Essential metals for crystallographers: copper, gallium and a lot of gold

As the Newcastle Structural Biology lab, prepares to enter a new era with a fantastic state-of-the-art new in house X-ray system, we asked Rick to give everyone a perspective of the last 14 years of Protein Crystallography in Newcastle on behalf of all of us – Arnaud, Martin, Jane, Paula, Bert, Owen and Jon

by Prof Rick Lewis

A little over 20 years after von Laue, Friedrich and Knipping collected the first X-ray diffraction experiments on copper sulphate in 1912, Bernal and Hodgkin conducted the first macromolecular crystallography experiments – on pepsin, which was first crystallised by Northrop in 1928. These, and other early pioneers (including father-and-son Nobel laureates WH and WL Bragg), established the principles by which Kendrew and Perutz solved the first 3-D protein structures, myoglobin and haemoglobin, in 1958 and 1959.

If we fast-forward more than 40 years to the RAE2001, and a stated ambition for the immediate predecessor of ICaMB was to establish a protein crystallography group in Newcastle – I think it fair to say the the University was a little slow to recognise the value of structural biology!

Steven Hardwick was so excited at the lab’s opening in 2003 that he fell asleep

Nonetheless, the Director at the time, Monica Hughes, notably aided and abetted by Steve Yeaman, Jeremy Lakey, Bernard Connolly and Harry Gilbert, coerced the powers-that-be to dig behind the sofa for some loose change and, to cut a long story short, the Newcastle Structural Biology lab (NSBL) was born in 2003.



Rick preparing to shoot some crystals in the brand new kit back in 2004

Rick preparing to shoot some crystals in the brand new kit back in 2004

Back then, there were just two prime users of the X-ray diffractometer, my group and that of Mark Banfield (who left for the John Innes in 2008). Mark’s departure opened up an opportunity for Susan Firbank to establish her own research group, which in turn meant that Arnaud Baslé replaced Susan as the X-ray facility manager. In between Susan’s sudden departure in 2011 for a new life as a pharmacist, our colleagues in NICR, Martin Noble and Jane Endicott  were recruited to NICR. Paula Salgado arrived in 2012, Bert van den Berg and Owen Davies in 2013, and Jon Marles-Wright, whose beatific face used to light up the hoardings around the INTO building site, reappeared (after a sojourn up in Edinburgh) in Biology in 2016. In 6 years, the NSBL grew from a single PI to seven, plus Arnaud. The active user group now comprises well over 30 names.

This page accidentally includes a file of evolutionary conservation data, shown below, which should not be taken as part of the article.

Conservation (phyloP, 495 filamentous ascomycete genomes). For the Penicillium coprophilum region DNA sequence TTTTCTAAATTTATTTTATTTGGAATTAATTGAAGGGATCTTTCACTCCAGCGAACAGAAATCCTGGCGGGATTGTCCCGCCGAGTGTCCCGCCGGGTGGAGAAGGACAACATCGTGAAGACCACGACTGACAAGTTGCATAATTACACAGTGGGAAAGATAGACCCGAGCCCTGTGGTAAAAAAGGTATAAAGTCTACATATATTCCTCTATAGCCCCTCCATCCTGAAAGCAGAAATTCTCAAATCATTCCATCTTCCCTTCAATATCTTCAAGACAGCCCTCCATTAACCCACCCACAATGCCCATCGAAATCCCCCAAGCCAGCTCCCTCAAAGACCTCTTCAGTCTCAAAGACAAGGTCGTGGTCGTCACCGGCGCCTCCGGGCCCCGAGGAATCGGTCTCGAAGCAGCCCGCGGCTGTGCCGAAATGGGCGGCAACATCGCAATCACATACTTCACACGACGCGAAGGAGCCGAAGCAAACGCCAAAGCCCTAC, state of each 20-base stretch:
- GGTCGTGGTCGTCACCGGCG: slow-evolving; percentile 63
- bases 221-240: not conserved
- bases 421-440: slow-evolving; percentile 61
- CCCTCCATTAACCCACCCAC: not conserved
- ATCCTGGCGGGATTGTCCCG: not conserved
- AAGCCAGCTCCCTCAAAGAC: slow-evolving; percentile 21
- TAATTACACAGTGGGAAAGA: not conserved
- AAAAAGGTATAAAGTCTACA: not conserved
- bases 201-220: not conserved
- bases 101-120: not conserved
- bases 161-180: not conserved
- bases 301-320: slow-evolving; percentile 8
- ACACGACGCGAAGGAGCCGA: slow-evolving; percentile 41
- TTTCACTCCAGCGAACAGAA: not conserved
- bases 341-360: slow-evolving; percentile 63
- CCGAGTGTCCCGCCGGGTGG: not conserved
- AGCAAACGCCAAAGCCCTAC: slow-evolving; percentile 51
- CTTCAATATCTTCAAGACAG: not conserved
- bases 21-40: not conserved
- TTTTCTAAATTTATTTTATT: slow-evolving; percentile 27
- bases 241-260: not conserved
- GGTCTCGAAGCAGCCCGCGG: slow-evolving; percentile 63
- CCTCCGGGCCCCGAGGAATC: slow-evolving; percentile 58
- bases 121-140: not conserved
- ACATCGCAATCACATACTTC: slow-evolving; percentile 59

In 2015, the University announced it had set up the Research Infrastructure Fund (RIF), a £31M pot of gold to which like-minded groups could apply for funds for new equipment and other essential infrastructure. To be honest, the RIF had passed under all our radars, and we were first alerted to it by a small molecule crystallographer in Chemistry. We put together what we thought was a strong case and were very pleased to hear just before Christmas 2015 that our bid was successful. Ironically, our colleague in Chemistry’s application to the same round was, ahem, unsuccessful, but a big hand to Mike for the heads-up!

Bye bye Miss Inverted Phi*: a proper farewell to the long serving old generator (*with apologies to Don Mclean)

So a year later, after a period of testing and comparing different options and going through a remarkably painless procurement procedure, we serenaded the final shut-down of the 13-year old X-ray equipment over a glass of prosecco. Bert and Martyna both won prizes for guessing closest how many operational hours (>95,000) the old generator had clocked up. The floor in the X-ray lab was relaid (humble apologies for the noise and the smell…) and we have just installed our brand new box-of-tricks.

So what do you get these days for a little under a million pounds? Not only a state-of-the-art X-ray detector, but a revolutionary new X-ray source. Instead of firing electrons at a rotating copper drum to generate X-rays, the new X-ray source relies upon the application of an electric current across a jet of liquid gallium, to produce an X-ray beam with the best spectral characteristics and intensity in the market place. Allegedly.

Almost ready to start shooting crystals!

Arnie, our new X-ray system, almost ready to start shooting those crystals!

Moreover, we have been early adopters of this brand new technology – in fact we are the first and currently only UK group with such an instrument! Exciting times indeed.